A Way Out Review: A Cinematic – Yet Predictable – Co-op Experience

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A Way Out is a co-op only adventure game putting you and a friend in the roles of either Vincent or Leo, two prisoners looking to break free. Not just from prison, either, but from another shared situation that leads to a much more involved story than originally expected. It’s a co-op only experience that requires you and a friend to play via split screen in the same room, or through the game’s online co-op functionality. You cannot play it alone unless you’ve mastered using two controllers at the same time.

At Least One Friend Required

The fact that the game doesn’t let you play solo may be a hindrance for some, since you must play with a friend, acquaintance, or someone you’ve convinced to share anywhere from five to seven hours with you. A Way Out can be played from the same couch on a single console or PC, or via the internet. If playing online, only one player has to own the game, which takes advantage of the Friend Pass system to allow your partner to join for free. Progress is only saved on the owner’s system, however, and achievements and trophies only count for the person who forked out the cash. That’s not a big loss, though, as this is all about the co-op experience, with its core focus being squarely on the interactions of its two main characters and how their human puppet masters are able feed off one another.

The premise behind two prisoners teaming up to escape from captivity lends itself well to a co-op gaming environment. Many of the early moments of A Way Out focus on getting the two players work together in unison, each playing a role specific to the situation. A seemingly simple scenario of one player distracting a guard so that the other can sneak around undetected, has been seen in movies countless times and in itself is not original. Few games in my memory, however, have made this the core substance of gameplay and there is a sense of success and pride when you pull off the task at hand.

A Way Out depicts the world via the eyes of a split screen system throughout nearly the entirety of its life. This worried me, as I’m not a big fan of giving up precious pixels to my friends in 2018. Thankfully, the size of each view port adjusts depending on the situation. Panels slide in and out in a cinematic way that is very reminiscent of movies you’ve seen. It offers players a bit of variety, focus, and a sense of ownership. The movement of the panels is used to great effect, giving each player an angle at the other, while still maintaining their own space of play. On occasions when more than two panels are on the screen, you get the feeling you’re watching a semi-interactive action movie/comic hybrid. It was a cool experience unlike any I’ve had before in video games.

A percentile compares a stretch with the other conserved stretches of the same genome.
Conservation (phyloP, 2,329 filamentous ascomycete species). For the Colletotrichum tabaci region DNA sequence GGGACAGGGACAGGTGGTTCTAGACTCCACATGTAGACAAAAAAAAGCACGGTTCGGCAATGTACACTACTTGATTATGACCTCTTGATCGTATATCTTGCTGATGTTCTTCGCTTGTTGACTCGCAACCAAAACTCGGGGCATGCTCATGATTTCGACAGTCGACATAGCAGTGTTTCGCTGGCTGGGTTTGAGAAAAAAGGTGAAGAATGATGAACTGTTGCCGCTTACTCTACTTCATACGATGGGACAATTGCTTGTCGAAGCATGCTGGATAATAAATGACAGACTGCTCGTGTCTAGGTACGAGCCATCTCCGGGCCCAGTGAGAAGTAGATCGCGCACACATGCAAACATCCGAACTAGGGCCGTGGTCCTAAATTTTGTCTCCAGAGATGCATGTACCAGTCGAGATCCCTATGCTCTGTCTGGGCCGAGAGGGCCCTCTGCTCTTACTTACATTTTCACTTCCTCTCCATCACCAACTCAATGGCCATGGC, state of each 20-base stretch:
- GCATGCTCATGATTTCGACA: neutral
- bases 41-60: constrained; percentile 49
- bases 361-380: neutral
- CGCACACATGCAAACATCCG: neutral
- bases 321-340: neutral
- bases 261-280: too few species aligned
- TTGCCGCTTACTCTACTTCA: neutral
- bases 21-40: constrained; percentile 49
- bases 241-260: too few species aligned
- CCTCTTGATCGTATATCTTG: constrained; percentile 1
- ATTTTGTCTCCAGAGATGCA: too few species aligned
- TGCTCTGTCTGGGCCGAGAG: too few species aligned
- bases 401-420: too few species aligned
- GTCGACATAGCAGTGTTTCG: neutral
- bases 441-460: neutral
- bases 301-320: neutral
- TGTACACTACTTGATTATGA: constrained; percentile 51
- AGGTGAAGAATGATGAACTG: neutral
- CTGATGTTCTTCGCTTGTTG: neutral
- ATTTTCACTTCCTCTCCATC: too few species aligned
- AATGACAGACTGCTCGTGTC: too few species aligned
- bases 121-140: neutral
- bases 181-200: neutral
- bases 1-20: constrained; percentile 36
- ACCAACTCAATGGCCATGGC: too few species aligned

Where Have I Seen This Before?

I’m a little conflicted when it comes to the quality of the story telling in A Way Out. The story as a whole is predictable. There is very little replay value, even though you are faced with deciding between Vincent’s way and Leo’s way at several stages of the experience. Frankly, the choose your own adventure theme falls a little flat. The consequences of your choices are relatively small, only causing minor differences in the path you take to arrive at the same goal. It’s the illusion that your choices will change the outcome when that is often not the case.

Thing is, I didn’t think to be critical of these issues until long after I was finished. Could I have predicted the ending? Sure, if I had thought about it, but not once during the six and a half hours of play time did I pause to think about it. Perhaps that’s because I played from start to finish in a single sitting, something I don’t often get to do. Perhaps that speaks to how well A Way Out immerses you in its story and gameplay. I felt very little need to worry, theorize, speculate, or do anything but enjoy the moment.

I put the game play experience to my friend like this: it feels like playing through an 80s action-adventure movie or watching a summer blockbuster, for those of you too young to understand what an 80s action movie is. It’s a fun ride, a great time, worthy of the price of admission, but you’re not likely to consider it for your Oscar vote. And that’s okay. Not everything has to be complicated to be good. Sometimes The Fast and the Furious is exactly what you need, and this was how I felt with A Way Out. I enjoyed it for what it was.